Still in that city

Silent Hill II is a journey into the depths of the human psyche. No wonder a game so full of metaphors, hatred, trauma and redemption gave me such a negative feeling as a child.

James’s journey will finally lead him to the truth, to the “special place” shared with Mary. There are six available endings. Not a single one of them is canon. I can just talk about the ending I had in my run that I first completed (I never finished the game as a kid) a few months ago. The ending called Leave: James has the opportunity to face his past once and for all and talks to his wife for the last time. James finally leaves Silent Hill with Laura. He has earned the right to process the trauma and leave the city. Silent Hill has one less soul to torment.

I am grateful I experienced this ending: the other epilogues had a much bleaker development. Still, a part of me will always be part of that city. Maybe Jame has abandoned Silent Hill for the moment. But, sometimes, I can still see it in my dreams. James has made his journey. I can’t say the same for me. Silent Hill called me to answer of my past a long time ago. I suspect my journey will be a long one.

But I don’t mind. I’m still in Silent Hill.

Sognando con Silent Hill II

Ho già parlato della mia speciale relazione con la musica mentre sono solo e studio qui.

All’università ascoltavo lo-fi in una biblioteca che sembrava uscita da un romanzo di Charles Dickens dalle 22:00 alle 05:00 del mattino. Non avevo bisogno di stare in quella biblioteca per così tanto tempo e di certo non studiavo per sette ore di seguito. Stavo lì perché adoravo stare da solo a guardare la piccola città di Bangor assopita e illuminata da lampioni che riflettevano le ombre dei rami degli alberi spogli sulle strade.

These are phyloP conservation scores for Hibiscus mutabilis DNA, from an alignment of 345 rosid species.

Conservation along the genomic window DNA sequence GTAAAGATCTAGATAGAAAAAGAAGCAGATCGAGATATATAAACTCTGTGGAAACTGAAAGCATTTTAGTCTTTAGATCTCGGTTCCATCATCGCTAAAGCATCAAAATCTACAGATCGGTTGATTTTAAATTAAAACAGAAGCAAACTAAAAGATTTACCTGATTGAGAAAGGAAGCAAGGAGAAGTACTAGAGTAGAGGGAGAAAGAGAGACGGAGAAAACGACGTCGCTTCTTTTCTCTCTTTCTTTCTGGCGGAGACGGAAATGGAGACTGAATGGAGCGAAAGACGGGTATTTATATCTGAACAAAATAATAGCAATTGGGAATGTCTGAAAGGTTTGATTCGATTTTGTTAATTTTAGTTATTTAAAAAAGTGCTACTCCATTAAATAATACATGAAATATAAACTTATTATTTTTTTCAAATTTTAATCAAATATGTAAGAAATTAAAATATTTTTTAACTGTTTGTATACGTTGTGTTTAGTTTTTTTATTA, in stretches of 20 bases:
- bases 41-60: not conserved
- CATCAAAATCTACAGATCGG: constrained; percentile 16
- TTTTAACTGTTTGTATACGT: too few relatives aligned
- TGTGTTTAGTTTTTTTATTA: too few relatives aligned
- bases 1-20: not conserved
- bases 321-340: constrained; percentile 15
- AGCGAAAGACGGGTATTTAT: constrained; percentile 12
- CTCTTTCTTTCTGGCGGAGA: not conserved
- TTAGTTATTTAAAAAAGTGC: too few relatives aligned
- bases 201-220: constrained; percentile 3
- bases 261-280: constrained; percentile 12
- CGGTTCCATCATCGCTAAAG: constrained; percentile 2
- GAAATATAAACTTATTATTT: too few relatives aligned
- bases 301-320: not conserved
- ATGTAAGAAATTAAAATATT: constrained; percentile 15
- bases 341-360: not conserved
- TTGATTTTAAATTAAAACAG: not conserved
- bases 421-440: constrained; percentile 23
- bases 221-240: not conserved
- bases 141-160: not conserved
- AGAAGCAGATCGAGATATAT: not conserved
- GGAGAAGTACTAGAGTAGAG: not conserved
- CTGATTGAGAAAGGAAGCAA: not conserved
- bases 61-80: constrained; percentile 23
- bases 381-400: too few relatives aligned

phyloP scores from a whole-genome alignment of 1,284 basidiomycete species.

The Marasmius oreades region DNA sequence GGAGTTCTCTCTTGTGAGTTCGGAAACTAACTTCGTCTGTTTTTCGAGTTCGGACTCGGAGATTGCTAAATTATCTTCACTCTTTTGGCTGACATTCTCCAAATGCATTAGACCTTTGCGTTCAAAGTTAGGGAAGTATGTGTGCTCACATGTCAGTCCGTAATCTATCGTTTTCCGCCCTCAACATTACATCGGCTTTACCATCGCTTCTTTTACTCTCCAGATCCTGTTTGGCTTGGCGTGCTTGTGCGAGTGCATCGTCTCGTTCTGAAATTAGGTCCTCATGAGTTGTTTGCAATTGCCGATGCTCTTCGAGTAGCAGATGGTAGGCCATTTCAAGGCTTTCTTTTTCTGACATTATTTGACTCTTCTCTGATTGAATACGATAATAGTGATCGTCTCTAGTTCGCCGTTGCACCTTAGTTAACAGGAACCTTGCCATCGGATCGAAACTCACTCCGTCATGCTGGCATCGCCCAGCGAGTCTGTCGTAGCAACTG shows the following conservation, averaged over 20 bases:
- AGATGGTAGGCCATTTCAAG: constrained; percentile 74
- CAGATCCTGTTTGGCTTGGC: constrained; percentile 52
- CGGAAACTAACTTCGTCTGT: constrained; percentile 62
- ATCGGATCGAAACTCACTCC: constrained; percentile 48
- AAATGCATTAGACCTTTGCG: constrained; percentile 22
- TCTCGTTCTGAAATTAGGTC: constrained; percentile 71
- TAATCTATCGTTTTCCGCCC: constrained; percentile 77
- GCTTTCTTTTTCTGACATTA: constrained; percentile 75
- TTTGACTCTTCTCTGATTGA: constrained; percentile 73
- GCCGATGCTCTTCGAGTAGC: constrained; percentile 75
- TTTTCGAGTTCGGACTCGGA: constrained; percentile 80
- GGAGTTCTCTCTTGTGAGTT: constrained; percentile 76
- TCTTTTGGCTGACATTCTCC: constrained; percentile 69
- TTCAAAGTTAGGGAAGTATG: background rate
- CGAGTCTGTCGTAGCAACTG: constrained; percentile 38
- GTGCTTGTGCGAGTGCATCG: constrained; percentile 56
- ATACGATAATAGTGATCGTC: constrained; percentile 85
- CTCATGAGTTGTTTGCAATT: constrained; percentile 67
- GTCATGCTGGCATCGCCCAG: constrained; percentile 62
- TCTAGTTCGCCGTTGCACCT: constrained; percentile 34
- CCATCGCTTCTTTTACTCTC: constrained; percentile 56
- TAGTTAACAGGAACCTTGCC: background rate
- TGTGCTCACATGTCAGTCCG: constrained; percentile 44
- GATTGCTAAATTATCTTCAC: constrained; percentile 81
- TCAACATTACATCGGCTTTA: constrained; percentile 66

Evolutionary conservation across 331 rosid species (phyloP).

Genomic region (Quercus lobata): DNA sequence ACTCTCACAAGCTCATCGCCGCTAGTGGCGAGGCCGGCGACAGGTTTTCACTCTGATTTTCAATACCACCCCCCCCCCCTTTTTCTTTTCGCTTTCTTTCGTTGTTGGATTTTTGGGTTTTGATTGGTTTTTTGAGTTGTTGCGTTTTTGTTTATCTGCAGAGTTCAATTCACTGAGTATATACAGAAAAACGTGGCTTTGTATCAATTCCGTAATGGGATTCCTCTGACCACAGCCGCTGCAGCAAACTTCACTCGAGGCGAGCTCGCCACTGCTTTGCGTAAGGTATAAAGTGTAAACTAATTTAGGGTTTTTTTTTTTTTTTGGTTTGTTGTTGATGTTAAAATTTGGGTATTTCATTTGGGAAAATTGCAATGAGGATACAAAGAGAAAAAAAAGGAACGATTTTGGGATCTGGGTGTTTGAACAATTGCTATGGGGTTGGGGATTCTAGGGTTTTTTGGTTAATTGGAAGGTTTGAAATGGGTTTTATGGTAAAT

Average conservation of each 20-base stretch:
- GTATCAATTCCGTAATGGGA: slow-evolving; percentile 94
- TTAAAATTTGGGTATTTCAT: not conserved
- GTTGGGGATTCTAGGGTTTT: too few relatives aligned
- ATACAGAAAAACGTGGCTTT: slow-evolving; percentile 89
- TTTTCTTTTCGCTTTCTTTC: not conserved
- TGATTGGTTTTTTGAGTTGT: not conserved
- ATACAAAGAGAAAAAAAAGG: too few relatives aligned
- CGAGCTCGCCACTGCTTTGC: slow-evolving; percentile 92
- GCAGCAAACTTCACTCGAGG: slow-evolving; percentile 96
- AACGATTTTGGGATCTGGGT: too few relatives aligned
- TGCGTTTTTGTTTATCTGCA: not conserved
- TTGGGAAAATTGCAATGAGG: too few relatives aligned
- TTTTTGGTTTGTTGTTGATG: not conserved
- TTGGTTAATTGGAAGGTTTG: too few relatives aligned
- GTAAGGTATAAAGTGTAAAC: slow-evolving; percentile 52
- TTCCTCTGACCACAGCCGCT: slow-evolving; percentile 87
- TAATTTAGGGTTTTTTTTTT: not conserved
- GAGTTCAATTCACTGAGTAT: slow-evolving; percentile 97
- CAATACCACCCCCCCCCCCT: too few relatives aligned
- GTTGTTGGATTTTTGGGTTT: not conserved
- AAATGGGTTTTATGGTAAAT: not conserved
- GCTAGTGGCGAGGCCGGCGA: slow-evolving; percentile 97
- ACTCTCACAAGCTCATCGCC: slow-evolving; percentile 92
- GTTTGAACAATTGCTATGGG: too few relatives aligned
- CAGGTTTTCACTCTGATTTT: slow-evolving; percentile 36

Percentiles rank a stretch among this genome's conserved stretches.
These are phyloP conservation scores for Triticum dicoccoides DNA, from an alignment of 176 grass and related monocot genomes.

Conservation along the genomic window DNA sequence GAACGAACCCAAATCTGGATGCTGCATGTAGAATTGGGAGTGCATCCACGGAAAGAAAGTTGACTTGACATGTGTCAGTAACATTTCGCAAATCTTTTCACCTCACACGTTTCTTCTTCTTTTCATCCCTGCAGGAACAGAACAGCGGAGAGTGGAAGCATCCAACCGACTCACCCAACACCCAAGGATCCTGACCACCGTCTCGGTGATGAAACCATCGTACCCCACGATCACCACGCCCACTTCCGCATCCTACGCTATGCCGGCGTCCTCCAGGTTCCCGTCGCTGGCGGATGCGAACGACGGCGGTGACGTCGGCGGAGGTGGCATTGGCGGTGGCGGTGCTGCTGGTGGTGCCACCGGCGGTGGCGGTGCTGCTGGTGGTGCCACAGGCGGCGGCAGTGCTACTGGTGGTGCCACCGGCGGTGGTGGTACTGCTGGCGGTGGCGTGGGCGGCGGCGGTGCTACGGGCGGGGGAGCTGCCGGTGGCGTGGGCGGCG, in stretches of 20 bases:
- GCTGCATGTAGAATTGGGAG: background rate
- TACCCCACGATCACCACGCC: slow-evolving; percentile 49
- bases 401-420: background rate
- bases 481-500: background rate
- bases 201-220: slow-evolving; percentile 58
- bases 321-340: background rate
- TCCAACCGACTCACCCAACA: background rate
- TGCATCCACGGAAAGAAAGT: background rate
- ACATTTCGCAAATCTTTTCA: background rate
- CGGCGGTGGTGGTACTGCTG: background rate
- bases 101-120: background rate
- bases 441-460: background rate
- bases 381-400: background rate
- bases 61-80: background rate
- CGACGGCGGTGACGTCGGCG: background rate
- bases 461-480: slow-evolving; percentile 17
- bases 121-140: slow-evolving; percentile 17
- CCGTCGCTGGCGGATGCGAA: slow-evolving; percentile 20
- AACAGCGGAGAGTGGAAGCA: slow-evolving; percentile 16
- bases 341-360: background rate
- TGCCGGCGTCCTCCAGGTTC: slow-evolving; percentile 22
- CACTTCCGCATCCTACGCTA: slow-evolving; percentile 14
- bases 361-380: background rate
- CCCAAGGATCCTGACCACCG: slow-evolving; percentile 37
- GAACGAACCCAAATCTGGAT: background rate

Mi riferisco a questa biblioteca. Quando ci sei solo, di notte, seduto al lato della finestra,fa tutt’altro effetto.

Studiavo per due ore e mezza o tre e poi ascoltavo musica dal mio laptop guardandomi intorno e passeggiando nei lunghi corridoi della biblioteca. A volte aggiornavo il mio diario. A volte leggevo Murakami o Lovecraft. A volte scrivevo. Tutto con il sottofondo musicale coperta in parte dalla pioggia sempiterna (ma chi mi credo? Shakespeare?non so neanche che vuol dire) del Galles.

Eccetto il lo-fi ascoltavo le colonne sonore dei miei film e videogiochi preferiti: ‘L’ultimo samurai’, ‘ Requiem for a dream’, ‘Shadow of the Colossus’ (che ricordi…), Eternal Darkness: Sanity Requiem (che trip…) e, infine, Silent Hill II. All’epoca non ci avevo ancora giocato (l’ho recuperato un annetto fa) ma la colonna sonora risuonava direttamente nella mia anima. Osservavo la pioggia scendere lentamente dalla finestra a mosaico accanto a me con la compagnia di una Monster Energy ghiacciata e pagata il doppio in un distributore automatico. Erano bei tempi. Sognavo in grande ed ero fortemente ottimista. Adesso lo sono ancora di più e spero di continuare su questa strada.

È passato un anno e mezzo da allora ma alcune abitudini non sono cambiate. Ora sono a Milano, in un ostello e sono nella sala comune a scrivere queste righe. Non c’è nessuno. Solo la musica di Silent Hill II, una bottiglia mezza piena di Tè freddo al limone (chiunque preferisca quello alla pesca ha dei problemi), un laptop con il tasto della freccia ‘su’ rotto, un quaderno e una penna… sognando un futuro radioso e un passato meno deprimente: purtroppo non posso fare nulla per quest’ultimo ma posso fare molto per il futuro.

Menzione speciale per la mia compilation preferita di lo-fi.